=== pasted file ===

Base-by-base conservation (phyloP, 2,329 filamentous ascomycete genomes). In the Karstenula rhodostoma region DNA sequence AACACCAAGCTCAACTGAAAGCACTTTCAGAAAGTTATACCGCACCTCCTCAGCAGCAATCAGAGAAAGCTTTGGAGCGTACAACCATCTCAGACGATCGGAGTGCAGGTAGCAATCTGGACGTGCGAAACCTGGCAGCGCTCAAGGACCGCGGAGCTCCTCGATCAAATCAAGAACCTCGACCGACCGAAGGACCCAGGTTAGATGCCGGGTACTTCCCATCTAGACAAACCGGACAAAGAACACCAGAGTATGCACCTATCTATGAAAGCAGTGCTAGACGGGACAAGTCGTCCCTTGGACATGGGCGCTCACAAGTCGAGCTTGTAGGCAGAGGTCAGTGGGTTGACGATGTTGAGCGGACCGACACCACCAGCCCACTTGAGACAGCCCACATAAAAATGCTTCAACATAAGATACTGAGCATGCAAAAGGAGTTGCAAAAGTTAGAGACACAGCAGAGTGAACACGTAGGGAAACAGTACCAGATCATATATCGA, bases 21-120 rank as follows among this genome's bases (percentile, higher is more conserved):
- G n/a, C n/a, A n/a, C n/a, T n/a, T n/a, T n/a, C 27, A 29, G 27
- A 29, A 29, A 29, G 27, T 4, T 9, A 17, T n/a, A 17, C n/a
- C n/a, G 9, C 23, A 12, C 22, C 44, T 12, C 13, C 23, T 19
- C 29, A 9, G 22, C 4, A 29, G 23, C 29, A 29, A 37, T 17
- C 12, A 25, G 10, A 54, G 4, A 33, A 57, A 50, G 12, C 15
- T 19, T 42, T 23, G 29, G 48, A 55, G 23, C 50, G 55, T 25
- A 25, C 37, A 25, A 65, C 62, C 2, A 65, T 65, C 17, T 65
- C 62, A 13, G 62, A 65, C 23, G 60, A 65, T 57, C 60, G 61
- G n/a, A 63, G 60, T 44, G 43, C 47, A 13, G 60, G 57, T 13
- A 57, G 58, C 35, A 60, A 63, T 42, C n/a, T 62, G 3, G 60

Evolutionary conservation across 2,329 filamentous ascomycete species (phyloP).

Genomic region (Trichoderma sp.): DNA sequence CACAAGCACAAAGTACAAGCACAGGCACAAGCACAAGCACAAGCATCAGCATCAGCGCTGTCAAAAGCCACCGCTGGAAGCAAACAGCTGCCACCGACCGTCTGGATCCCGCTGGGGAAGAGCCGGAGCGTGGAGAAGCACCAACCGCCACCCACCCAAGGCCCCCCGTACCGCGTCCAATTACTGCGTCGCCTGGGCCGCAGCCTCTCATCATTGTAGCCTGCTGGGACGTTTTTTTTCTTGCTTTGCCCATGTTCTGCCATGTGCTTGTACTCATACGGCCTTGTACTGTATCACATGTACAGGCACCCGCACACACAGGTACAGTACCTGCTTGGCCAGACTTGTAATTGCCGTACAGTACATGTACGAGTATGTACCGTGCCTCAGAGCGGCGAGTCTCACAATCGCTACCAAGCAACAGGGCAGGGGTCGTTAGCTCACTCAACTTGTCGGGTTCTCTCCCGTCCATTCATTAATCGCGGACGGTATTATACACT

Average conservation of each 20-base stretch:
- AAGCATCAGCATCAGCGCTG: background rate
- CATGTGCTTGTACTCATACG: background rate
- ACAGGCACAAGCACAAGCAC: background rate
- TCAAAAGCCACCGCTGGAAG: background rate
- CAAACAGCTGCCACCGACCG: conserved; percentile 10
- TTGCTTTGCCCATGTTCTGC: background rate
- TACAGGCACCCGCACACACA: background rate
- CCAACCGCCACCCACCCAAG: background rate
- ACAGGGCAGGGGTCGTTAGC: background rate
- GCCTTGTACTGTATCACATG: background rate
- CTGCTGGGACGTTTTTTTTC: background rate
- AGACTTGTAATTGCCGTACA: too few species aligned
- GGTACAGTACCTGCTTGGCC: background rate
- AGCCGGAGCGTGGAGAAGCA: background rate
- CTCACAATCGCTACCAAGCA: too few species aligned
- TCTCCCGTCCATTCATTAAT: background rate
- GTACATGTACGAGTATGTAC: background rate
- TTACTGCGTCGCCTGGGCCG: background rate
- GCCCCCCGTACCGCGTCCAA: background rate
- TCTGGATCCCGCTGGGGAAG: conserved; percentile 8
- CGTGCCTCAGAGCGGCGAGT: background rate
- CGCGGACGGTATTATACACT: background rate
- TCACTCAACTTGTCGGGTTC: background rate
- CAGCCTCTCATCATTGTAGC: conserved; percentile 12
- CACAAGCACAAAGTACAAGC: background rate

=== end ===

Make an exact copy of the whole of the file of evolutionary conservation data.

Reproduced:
Base-by-base conservation (phyloP, 2,329 filamentous ascomycete genomes). In the Karstenula rhodostoma region DNA sequence AACACCAAGCTCAACTGAAAGCACTTTCAGAAAGTTATACCGCACCTCCTCAGCAGCAATCAGAGAAAGCTTTGGAGCGTACAACCATCTCAGACGATCGGAGTGCAGGTAGCAATCTGGACGTGCGAAACCTGGCAGCGCTCAAGGACCGCGGAGCTCCTCGATCAAATCAAGAACCTCGACCGACCGAAGGACCCAGGTTAGATGCCGGGTACTTCCCATCTAGACAAACCGGACAAAGAACACCAGAGTATGCACCTATCTATGAAAGCAGTGCTAGACGGGACAAGTCGTCCCTTGGACATGGGCGCTCACAAGTCGAGCTTGTAGGCAGAGGTCAGTGGGTTGACGATGTTGAGCGGACCGACACCACCAGCCCACTTGAGACAGCCCACATAAAAATGCTTCAACATAAGATACTGAGCATGCAAAAGGAGTTGCAAAAGTTAGAGACACAGCAGAGTGAACACGTAGGGAAACAGTACCAGATCATATATCGA, bases 21-120 rank as follows among this genome's bases (percentile, higher is more conserved):
- G n/a, C n/a, A n/a, C n/a, T n/a, T n/a, T n/a, C 27, A 29, G 27
- A 29, A 29, A 29, G 27, T 4, T 9, A 17, T n/a, A 17, C n/a
- C n/a, G 9, C 23, A 12, C 22, C 44, T 12, C 13, C 23, T 19
- C 29, A 9, G 22, C 4, A 29, G 23, C 29, A 29, A 37, T 17
- C 12, A 25, G 10, A 54, G 4, A 33, A 57, A 50, G 12, C 15
- T 19, T 42, T 23, G 29, G 48, A 55, G 23, C 50, G 55, T 25
- A 25, C 37, A 25, A 65, C 62, C 2, A 65, T 65, C 17, T 65
- C 62, A 13, G 62, A 65, C 23, G 60, A 65, T 57, C 60, G 61
- G n/a, A 63, G 60, T 44, G 43, C 47, A 13, G 60, G 57, T 13
- A 57, G 58, C 35, A 60, A 63, T 42, C n/a, T 62, G 3, G 60

Evolutionary conservation across 2,329 filamentous ascomycete species (phyloP).

Genomic region (Trichoderma sp.): DNA sequence CACAAGCACAAAGTACAAGCACAGGCACAAGCACAAGCACAAGCATCAGCATCAGCGCTGTCAAAAGCCACCGCTGGAAGCAAACAGCTGCCACCGACCGTCTGGATCCCGCTGGGGAAGAGCCGGAGCGTGGAGAAGCACCAACCGCCACCCACCCAAGGCCCCCCGTACCGCGTCCAATTACTGCGTCGCCTGGGCCGCAGCCTCTCATCATTGTAGCCTGCTGGGACGTTTTTTTTCTTGCTTTGCCCATGTTCTGCCATGTGCTTGTACTCATACGGCCTTGTACTGTATCACATGTACAGGCACCCGCACACACAGGTACAGTACCTGCTTGGCCAGACTTGTAATTGCCGTACAGTACATGTACGAGTATGTACCGTGCCTCAGAGCGGCGAGTCTCACAATCGCTACCAAGCAACAGGGCAGGGGTCGTTAGCTCACTCAACTTGTCGGGTTCTCTCCCGTCCATTCATTAATCGCGGACGGTATTATACACT

Average conservation of each 20-base stretch:
- AAGCATCAGCATCAGCGCTG: background rate
- CATGTGCTTGTACTCATACG: background rate
- ACAGGCACAAGCACAAGCAC: background rate
- TCAAAAGCCACCGCTGGAAG: background rate
- CAAACAGCTGCCACCGACCG: conserved; percentile 10
- TTGCTTTGCCCATGTTCTGC: background rate
- TACAGGCACCCGCACACACA: background rate
- CCAACCGCCACCCACCCAAG: background rate
- ACAGGGCAGGGGTCGTTAGC: background rate
- GCCTTGTACTGTATCACATG: background rate
- CTGCTGGGACGTTTTTTTTC: background rate
- AGACTTGTAATTGCCGTACA: too few species aligned
- GGTACAGTACCTGCTTGGCC: background rate
- AGCCGGAGCGTGGAGAAGCA: background rate
- CTCACAATCGCTACCAAGCA: too few species aligned
- TCTCCCGTCCATTCATTAAT: background rate
- GTACATGTACGAGTATGTAC: background rate
- TTACTGCGTCGCCTGGGCCG: background rate
- GCCCCCCGTACCGCGTCCAA: background rate
- TCTGGATCCCGCTGGGGAAG: conserved; percentile 8
- CGTGCCTCAGAGCGGCGAGT: background rate
- CGCGGACGGTATTATACACT: background rate
- TCACTCAACTTGTCGGGTTC: background rate
- CAGCCTCTCATCATTGTAGC: conserved; percentile 12
- CACAAGCACAAAGTACAAGC: background rate